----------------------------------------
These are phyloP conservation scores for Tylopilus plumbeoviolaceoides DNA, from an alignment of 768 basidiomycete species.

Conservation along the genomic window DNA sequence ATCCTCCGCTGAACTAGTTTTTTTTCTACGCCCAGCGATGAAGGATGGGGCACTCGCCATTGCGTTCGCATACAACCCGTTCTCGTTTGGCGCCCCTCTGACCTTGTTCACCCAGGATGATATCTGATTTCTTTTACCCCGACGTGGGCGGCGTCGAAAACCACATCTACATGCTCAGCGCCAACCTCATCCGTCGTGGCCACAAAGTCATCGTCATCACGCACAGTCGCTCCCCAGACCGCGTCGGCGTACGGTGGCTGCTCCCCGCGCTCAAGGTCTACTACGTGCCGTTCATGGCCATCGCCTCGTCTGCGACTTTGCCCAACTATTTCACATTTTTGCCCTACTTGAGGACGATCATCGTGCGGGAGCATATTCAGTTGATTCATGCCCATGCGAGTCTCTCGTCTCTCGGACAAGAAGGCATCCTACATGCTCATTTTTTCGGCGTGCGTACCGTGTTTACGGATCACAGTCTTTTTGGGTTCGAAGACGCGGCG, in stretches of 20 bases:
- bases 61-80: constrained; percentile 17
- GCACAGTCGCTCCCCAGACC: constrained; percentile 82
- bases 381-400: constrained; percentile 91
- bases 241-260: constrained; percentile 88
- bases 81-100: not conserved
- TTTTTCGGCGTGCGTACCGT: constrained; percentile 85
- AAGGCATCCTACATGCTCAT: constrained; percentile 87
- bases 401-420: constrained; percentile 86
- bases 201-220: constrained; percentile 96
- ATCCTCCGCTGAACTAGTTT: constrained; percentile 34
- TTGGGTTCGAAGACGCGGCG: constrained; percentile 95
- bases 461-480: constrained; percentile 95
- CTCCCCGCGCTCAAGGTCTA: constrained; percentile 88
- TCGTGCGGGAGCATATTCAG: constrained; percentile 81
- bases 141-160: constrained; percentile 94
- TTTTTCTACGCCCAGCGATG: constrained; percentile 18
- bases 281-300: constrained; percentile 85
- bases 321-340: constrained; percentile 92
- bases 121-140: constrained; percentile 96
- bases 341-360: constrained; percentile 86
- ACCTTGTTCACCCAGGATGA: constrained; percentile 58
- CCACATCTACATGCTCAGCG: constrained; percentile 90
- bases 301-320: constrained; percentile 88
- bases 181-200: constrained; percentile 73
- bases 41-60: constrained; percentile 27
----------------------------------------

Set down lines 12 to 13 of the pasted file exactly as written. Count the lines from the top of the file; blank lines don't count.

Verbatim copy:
- ATCCTCCGCTGAACTAGTTT: constrained; percentile 34
- TTGGGTTCGAAGACGCGGCG: constrained; percentile 95